The New Zealand Universal List of Medicines (NZULM) is a New Zealand Government-based initiative that provides commonly-used information about medicines – in one place. The NZULM is a living dictionary of essential and practical information about medicines for doctors, pharmacists, nurses and another professionals working with medicines.
In the past, there were several different lists of medications used for prescribing, tracking what is approved for use in New Zealand, what is subsidised by the Government, and what is dispensed to patients. The use of these different lists and schedules can cause confusion for doctors, pharmacists, and patients. In the health sector, inaccurate information can impact people’s lives.
An initiative funded by New Zealand’s Ministry of Health, the NZULM is currently available as an online website and has recently been made available on a range of mobile devices, including Microsoft’s Windows Phone 7 mobile platform. The NZULM database is freely available to users wanting to either access the website or download the application from the appropriate mobile application store.
Intergen developed the Windows Phone 7 version of the NZULM, ensuring the entire database of medicines is available to smartphone users.
The NZULM project provides an important milestone for health professionals in New Zealand: a single list of all available medicines. The project sponsors realised that while it was useful providing online access, not everyone has access to a computer when they need it; many health workers are mobile workers.
A mobile application was needed to ensure everyone has access to the most recent information, wherever they are and whenever they need it.
Intergen developed the Windows Phone 7 version of the NZULM application, working with TouchTech, a New Zealand mobile development company that developed the Apple iPhone edition of the solution.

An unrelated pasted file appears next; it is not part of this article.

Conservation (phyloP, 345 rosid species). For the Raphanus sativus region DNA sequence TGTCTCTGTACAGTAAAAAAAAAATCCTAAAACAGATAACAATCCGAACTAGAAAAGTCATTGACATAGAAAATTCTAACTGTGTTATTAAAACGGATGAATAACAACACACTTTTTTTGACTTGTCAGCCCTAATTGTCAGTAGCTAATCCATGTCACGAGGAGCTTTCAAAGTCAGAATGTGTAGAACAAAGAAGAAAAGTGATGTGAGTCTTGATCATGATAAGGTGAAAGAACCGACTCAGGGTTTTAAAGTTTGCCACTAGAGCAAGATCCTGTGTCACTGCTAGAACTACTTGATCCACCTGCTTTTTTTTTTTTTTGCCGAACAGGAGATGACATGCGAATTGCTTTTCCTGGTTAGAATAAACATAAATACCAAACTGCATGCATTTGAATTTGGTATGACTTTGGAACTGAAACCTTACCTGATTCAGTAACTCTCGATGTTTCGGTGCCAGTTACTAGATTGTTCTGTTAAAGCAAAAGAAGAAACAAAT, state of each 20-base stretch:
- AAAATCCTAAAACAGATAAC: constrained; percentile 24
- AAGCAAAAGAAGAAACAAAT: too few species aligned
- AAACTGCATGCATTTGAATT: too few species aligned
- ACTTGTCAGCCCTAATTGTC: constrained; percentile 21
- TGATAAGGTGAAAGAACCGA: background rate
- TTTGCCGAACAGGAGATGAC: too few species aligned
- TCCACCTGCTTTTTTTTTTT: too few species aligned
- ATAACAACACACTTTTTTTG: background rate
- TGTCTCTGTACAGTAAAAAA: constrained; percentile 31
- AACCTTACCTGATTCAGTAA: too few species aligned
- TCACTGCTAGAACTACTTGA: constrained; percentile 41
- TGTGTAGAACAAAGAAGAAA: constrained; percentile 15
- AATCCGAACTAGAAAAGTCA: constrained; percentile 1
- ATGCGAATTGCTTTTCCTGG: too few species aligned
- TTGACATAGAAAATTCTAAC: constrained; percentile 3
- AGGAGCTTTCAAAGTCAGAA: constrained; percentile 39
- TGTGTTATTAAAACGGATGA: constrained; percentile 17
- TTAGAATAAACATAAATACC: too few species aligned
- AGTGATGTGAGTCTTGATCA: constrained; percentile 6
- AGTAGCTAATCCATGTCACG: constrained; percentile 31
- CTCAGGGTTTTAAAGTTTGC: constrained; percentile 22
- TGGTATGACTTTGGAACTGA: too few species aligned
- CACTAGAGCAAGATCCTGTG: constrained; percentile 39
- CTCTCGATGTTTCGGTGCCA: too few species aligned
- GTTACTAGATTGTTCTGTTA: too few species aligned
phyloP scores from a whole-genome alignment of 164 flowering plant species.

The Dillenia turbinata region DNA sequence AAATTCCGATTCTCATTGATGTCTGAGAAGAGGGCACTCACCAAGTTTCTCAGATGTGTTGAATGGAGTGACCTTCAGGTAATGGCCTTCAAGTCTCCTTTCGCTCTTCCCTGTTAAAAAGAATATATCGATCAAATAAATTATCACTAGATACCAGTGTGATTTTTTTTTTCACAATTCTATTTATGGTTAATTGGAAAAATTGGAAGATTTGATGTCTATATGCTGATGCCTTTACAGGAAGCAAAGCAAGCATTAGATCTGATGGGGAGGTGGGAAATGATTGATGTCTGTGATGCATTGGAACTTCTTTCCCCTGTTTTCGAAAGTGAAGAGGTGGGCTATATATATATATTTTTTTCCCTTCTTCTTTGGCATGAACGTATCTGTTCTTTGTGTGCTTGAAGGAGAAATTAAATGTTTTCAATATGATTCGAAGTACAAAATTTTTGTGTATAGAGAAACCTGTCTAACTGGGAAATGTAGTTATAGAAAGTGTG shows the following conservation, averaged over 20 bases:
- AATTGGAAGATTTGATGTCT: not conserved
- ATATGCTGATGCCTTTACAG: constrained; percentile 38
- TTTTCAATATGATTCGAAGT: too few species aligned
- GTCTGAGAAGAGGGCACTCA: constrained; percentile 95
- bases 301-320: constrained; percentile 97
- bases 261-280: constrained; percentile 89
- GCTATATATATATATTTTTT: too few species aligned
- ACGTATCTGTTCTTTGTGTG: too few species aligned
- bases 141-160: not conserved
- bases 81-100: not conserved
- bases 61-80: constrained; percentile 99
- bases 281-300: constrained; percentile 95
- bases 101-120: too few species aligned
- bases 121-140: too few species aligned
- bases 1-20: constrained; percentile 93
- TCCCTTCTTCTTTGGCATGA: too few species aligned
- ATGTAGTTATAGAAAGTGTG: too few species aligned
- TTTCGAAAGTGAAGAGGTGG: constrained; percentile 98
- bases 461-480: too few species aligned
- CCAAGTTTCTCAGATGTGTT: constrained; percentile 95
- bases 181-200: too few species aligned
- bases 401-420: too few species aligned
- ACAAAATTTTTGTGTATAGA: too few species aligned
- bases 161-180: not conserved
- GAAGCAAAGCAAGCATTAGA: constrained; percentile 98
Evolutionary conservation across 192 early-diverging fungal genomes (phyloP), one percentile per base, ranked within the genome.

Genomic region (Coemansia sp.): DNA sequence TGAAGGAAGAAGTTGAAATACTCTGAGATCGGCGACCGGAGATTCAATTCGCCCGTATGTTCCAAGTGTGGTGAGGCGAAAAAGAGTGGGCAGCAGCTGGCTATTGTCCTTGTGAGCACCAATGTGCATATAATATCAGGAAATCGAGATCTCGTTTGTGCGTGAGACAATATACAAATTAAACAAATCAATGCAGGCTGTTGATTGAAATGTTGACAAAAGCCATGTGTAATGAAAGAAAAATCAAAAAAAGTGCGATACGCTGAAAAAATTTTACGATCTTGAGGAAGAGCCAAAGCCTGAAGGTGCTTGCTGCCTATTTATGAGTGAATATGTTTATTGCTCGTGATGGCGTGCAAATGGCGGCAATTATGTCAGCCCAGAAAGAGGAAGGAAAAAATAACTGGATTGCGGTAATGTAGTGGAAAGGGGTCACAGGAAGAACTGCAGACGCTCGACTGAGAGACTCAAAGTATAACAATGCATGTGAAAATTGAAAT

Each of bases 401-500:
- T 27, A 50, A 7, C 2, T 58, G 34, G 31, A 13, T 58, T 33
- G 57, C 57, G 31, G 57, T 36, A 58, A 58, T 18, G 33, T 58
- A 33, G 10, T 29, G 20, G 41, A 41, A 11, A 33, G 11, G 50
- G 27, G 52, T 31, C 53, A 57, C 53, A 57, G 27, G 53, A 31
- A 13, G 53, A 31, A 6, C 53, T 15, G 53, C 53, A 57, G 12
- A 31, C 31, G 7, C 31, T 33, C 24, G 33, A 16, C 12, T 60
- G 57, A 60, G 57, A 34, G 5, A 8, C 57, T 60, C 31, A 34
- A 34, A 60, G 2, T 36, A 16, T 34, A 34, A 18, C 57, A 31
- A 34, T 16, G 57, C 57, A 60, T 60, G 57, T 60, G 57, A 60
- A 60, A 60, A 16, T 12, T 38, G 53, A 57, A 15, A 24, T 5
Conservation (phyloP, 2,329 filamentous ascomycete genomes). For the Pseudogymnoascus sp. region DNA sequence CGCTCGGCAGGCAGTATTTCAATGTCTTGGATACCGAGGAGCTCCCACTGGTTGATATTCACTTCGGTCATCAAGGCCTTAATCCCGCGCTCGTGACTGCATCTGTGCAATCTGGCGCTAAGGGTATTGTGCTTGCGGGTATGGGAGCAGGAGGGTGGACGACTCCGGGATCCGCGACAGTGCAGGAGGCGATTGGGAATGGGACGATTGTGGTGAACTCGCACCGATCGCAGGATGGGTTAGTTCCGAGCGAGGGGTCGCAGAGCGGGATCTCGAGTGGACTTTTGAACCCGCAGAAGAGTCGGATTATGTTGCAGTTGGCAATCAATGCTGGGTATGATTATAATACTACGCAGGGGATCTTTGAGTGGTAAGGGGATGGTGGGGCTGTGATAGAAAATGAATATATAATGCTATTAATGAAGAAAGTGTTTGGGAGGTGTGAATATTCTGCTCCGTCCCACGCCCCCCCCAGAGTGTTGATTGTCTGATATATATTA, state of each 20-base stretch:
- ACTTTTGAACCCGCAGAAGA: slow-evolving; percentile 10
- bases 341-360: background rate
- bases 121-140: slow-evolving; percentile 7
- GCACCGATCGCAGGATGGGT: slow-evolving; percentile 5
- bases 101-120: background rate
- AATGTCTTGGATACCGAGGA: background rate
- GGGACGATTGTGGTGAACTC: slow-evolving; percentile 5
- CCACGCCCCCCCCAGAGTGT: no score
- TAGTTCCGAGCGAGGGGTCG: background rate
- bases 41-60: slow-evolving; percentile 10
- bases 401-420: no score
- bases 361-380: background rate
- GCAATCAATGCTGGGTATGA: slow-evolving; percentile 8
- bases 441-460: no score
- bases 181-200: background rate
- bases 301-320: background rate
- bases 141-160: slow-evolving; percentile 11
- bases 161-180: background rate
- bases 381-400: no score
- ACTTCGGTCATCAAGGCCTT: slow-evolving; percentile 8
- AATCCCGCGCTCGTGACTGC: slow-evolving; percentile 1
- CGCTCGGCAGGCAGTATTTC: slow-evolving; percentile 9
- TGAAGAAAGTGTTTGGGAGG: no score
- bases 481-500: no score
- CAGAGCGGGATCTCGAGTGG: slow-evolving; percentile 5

“We looked at mobile applications as a way of giving people this information when they need it, wherever they are. We needed the user experience to be as consistent as possible across the various mobile devices,” says Shayne Hunter, project lead. “As one of the first organisations to have Windows Phone 7 expertise, Intergen was able to quickly understand our requirements and develop an application that retained the user experience of the original, while balancing these with the usability guidelines specified by Microsoft for Windows Phone 7 applications.”
The NZULM application stores a broad range of details relating to thousands of medications. Users can search across these by their “generic” name, known to industry specialists, or the products’ commercially available product name. When the list of medicines is updated, the Windows Phone 7 application connects to the Internet and downloads the latest dataset, ensuring the records are as up to date as possible.
“We saw Windows Phone 7 as an exciting option. Its ease of use and innovative design indicated that it was going to get good acceptance amongst our audience,” Shayne says.
“We’re excited about the arrival of the NZULM application on Windows Phone 7,” says Paul Claxton, health sector account manager for Microsoft in New Zealand. “Now end users can access this information from anywhere, at any time, and Windows Phone 7 makes this easy.
“We see significant opportunities for businesses to use mobile applications to access and use information, and there is no industry more than the health industry that can benefit from this approach,” asserts Paul.
“Intergen was able to quickly understand the requirements and translate these to Windows Phone 7 and deliver on time and on budget. With Windows Phone 7 devices now available, we’re delighted our audience has a choice when it comes to accessing the NZULM data through a mobile device,” Shayne says.
The maturity of Microsoft’s development tools and the consistency of development experience ensures partners like Intergen can quickly get up to speed with developing a Windows Phone 7 application – the same tools which are used to build a traditional .NET application can be used to build an application for Windows Phone 7, ensuring developers become more productive, faster. As the Windows Phone 7 audience grows, there is a significant opportunity for organisations to provide custom applications to provide functionality or share information to consumers and business users alike.
The arrival of the NZULM application on the Windows Phone 7 enables the Ministry of Health to achieve its vision of making the NZULM data available through as many channels as possible. Up to date information on all available medications can be made available to users anywhere, enabling more accurate and timely access to patient-critical information, and ultimately lifting the standard of healthcare in New Zealand.
The NZULM database is a leading example of a database-driven business application, demonstrating how organisations can take advantage of the latest mobile platforms to provide access to data and information through a smartphone device.